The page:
Originally created 07/25/99

GOP candidates discuss boycott of state

AIKEN -- Republicans running for their party's nomination for the late Rudy Mason's seat say they don't think a boycott will furl the Confederate battle flag, but they say it will hurt the very ones it seeks to vindicate.

The three -- Kathryn Kling, Robert S. "Skipper" Perry and Rebekah E. Sutherland -- say the NAACP should never have called for a boycott against the state of South Carolina. Independent candidate Scott Singer says he understands the symbolic reasons for calling the boycott but wishes another way could be found to arrive at a solution.

Mr. Perry, Ms. Kling and Mrs. Sutherland face the voters in the Republican primary Aug. 17, and the winner may have to go up against Mr. Singer in the special Oct. 5 election. Mr. Singer is already out trying to gather just over 1,000 signatures needed to put him on the ballot.

"The process of gathering signatures is my primary," he said. If he's successful, he'll be on the ballot.

Whoever wins the House 81 seat made vacant by the death of Mr. Mason in June will have to face this divisive issue currently dominating the headlines in newspapers across the state.

The NAACP has thrown a big one on the desks of legislators when they return to the state house in January. The civil rights organization has called for a boycott of South Carolina and urges all organizations and especially black tourists and other travelers to put aside plans for visiting the Palmetto State.

So far the Southern Leadership Conference and the Urban League have canceled plans for conventions in Charleston and more cancellations are expected to come.

"Reasonable people can work out a solution to the problem but a boycott will hurt the very people that are supposedly most offended by the flag," Mr. Perry said. He favors a solution to the problem similar to the compromise worked out in 1994 but rejected by hard-liners in both parties.

That compromise would have taken the Confederate naval jack down from the dome of the Capitol and placed the Confederate flag in a "place of honor" on the Capitol grounds.

It is a solution favored by Mr. Singer, who also notes that at the moment there is no political will in Columbia to bring down the flag.

"The flag issue has become a very divisive issue but other issues are truly more important. Although I favor the sentiment of the NAACP, drawing a line in the sand is not the way to do it," Mr. Singer said.

Ms. Kling suggests that the flag issue is being manipulated by the NAACP.

"It's obviously a power play I wish we didn't have to cope with," she said.

"It will hurt tourism. It will hurt restaurants and motels and cost many African-American jobs. The NAACP machine needs to be more sensitive to the true needs of the African-American community," Ms. Kling said.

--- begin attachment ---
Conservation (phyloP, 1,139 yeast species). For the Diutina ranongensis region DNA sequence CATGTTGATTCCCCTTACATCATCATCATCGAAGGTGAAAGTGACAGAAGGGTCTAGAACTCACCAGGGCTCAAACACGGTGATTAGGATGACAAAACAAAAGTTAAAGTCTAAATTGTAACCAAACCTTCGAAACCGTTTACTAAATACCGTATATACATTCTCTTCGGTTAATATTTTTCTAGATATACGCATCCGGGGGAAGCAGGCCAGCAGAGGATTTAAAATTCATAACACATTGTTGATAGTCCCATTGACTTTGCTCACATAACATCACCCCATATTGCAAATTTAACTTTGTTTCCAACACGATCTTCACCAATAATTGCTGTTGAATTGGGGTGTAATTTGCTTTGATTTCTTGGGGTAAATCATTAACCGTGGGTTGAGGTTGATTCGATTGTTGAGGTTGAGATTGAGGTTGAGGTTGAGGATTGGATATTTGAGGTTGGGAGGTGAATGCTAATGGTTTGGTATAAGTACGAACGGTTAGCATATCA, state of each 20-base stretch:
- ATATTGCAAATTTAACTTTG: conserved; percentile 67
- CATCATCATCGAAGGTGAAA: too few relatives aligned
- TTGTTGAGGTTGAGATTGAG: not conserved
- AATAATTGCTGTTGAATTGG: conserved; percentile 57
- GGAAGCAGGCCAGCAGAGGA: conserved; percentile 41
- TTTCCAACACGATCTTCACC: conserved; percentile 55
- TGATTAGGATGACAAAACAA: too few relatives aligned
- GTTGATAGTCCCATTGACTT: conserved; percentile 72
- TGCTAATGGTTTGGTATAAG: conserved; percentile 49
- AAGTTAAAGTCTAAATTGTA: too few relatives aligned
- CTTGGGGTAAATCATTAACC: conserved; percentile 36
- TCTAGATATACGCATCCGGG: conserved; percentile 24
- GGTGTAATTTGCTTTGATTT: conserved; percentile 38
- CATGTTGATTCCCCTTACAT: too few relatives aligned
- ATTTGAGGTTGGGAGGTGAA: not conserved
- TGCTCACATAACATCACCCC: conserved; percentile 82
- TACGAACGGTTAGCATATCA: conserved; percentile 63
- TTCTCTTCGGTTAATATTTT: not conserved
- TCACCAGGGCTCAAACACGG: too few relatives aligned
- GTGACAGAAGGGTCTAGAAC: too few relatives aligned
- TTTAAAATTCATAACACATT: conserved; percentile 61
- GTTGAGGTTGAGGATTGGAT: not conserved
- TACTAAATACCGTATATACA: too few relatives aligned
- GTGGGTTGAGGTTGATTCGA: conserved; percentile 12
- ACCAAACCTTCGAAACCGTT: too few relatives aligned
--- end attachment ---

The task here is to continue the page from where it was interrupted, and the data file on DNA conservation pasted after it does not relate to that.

Mrs. Sutherland goes even further in her condemnation of the NAACP.

"It appears that the organization needs more money; therefore it has selected a couple of emotional issues, which cause its members to send money to its coffers. The

NAACP's behavior is proof that it does not care about multiculturalism and diversity. Instead, it only cares about the almighty dollar," she said.

She said that the organization's call for a boycott may in fact be a misdemeanor under a South Carolina law, which protects the U.S., state and Confederate flags from anyone who defaces, defiles or casts contempt upon them.

Mr. Perry has issued a challenge to his fellow Republicans on another hot-button issue in the news.

He asked each of the other two GOP candidates to sign a letter to South Carolina House Speaker David Wilkins promising to carry on a campaign against video poker.

The issue will be brought before the electorate in a referendum Nov. 2 but he wants the fight to continue with whoever wins the election.

"Even though the issue will be taken up by the voters of South Carolina in a November ballot initiative, we believe the newly elected representative from House Seat 81 should use their position as a bully pulpit in the fight against video poker," he said.

He contended that if the vote is to continue to allow video poker in the state, "I'm sure they'll be searching for sympathetic members in the Statehouse to carry water for the industry."

Calling video poker "a blight on the landscape," Ms. Kling said that "win, lose or draw in this election, I will be working against video poker, and I will vote against it in November. It is not just a game of chance, it's an addictive, seductive activity that is stealing money from homes and taking food out of kids' mouths," she said.

Mrs. Sutherland said that when she signed on to run as a Republican, she automatically went on record as opposing legalized gambling in any form. But she is skeptical about the importance of the video poker issue. Because of voting apathy, both the Democratic and Republican parties needed an issue to excite the voters, and both parties discovered that video poker could create political activism.

"Therefore, the parties struck upon the idea that the Democrats would be for video poker and the Republicans would be against video poker," she charges. "This plan would bring money from the gambling businesses into the Democratic coffers while the Christian ministers would use their pulpits to encourage folks to donate money to the Republican coffers."

She also contends that there is no biblical basis for opposition to gambling as compared to adultery, fornication and abortion.

Mr. Singer says he is personally against video poker because he feels the social costs far exceeds the benefits. But he contends that an individual has a right to decide what he wants to do with his money and individual communities should be able to decide.

Pat Willis is a reporter for The Augusta Chronicle. She can be reached at (803) 279-6895 or scbureau@augusta



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